I can see the scene. Mary stops the crowd with her cry: “Wait, has anyone seen Jesus? Where is he?” The community begins to look around and no one has Jesus with them any longer, in fact for most of the group it has been a while since they saw Jesus. Someone asks where was the last place they saw him. Mary responds, “Well, it was in the temple, we have to go back and get him.”
But someone else in the crowd says, “We? There is no we here, you lost him.” Someone else says, “We are making really good progress, look how far we have come and how quick we got here. We can’t turn around and lose ground.” Someone else suggests it might be best for Mary and Joseph to go get him and then catch up with the group. Others are a bit confused, still trying to let it sink in that somehow they forgot Jesus in the temple.
And that seems a lot like the liberal Baptist church today. I have to confess it feels a lot like me.
We look around and we have gotten so many things right. We are fighting not just for LGBTQ inclusion, but for LBGTQ rights in all of life. We are protesting for women’s rights and trying to create a more fair, just and equitable way of life. We are joining our black brothers and sisters to cry out that Black Lives Matter. We are protesting the denial of science and doing all we can for creation care. We are creating sanctuary for immigrants and refugees. We are vocal about everyone’s rights to medical care. We lobby for our children and their education. We are trying to find a way to let art lead the way in our world. We scream about separation of church and state. We know all the facts about income inequality in America.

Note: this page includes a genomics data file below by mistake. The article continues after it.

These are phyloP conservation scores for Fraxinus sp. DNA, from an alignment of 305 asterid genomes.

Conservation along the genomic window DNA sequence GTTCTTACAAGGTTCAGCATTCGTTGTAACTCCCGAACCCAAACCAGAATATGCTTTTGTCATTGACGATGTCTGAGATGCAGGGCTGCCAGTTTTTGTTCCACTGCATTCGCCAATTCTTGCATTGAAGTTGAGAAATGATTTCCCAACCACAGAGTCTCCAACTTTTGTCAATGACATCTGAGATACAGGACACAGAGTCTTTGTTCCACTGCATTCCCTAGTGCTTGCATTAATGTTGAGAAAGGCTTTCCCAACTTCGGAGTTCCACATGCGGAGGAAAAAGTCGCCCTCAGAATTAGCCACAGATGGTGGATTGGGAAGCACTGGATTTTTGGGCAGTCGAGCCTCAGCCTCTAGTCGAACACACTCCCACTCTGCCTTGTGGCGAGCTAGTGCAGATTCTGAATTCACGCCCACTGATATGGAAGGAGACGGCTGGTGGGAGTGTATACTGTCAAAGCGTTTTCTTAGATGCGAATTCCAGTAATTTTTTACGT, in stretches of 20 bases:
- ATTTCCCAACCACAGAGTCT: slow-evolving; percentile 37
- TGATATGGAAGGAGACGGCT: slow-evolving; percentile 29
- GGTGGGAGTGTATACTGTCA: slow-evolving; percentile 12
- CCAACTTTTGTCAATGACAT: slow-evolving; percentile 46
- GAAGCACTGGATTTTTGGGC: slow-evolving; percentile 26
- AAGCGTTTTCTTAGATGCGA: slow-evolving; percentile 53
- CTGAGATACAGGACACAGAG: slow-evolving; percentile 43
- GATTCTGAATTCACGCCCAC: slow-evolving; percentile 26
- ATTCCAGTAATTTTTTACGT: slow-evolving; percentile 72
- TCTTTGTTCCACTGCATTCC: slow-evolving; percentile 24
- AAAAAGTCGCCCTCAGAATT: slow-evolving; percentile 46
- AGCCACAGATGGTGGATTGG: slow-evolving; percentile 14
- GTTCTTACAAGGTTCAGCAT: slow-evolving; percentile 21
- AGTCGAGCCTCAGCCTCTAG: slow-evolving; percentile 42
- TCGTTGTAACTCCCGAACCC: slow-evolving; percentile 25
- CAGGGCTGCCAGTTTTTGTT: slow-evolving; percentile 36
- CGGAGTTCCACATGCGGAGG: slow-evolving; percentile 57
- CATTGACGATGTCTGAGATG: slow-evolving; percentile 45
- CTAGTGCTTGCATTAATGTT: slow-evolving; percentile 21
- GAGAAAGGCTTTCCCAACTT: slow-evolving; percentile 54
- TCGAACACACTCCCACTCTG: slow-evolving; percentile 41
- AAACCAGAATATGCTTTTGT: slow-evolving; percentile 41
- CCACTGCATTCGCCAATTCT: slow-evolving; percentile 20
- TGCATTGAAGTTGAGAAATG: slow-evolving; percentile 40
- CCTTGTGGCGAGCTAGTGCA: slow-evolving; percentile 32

And that is great.
But have we forgotten why we do all those things? As a Baptist church we do all of those things because that is exactly what Jesus would be doing today. We do those things because that is very way of Christ. We care about each of those issues because those are the very issues that brought Jesus to tears and made him the angriest. We fight those fights because those are the fights the gospel leads us to fight. We do this because we see not just Scripture but all of life through the lens of Jesus Christ. We do all of this because of the resurrection, because the resurrection makes us believe that anything is possible.
But how often do we say it?
Because we are not saying it enough. At some point in our history we finally started fighting the right fights, but we forgot why we fought them. Claiming Jesus and the resurrection suddenly seemed too evangelical and we tried to distance ourselves as far as possible from the evangelicals.
And there is good reason for that. There is a great deal, perhaps even most of what they believe, that I never want to be associated with. It’s what keeps me up in the middle of the night. It’s why I constantly have to say “I am not that kind of Baptist.” It’s the things I read and hear from the Religious Right that make me want to throw my hands up in surrender. It’s what makes me ashamed of the church and a large part of my own foundation.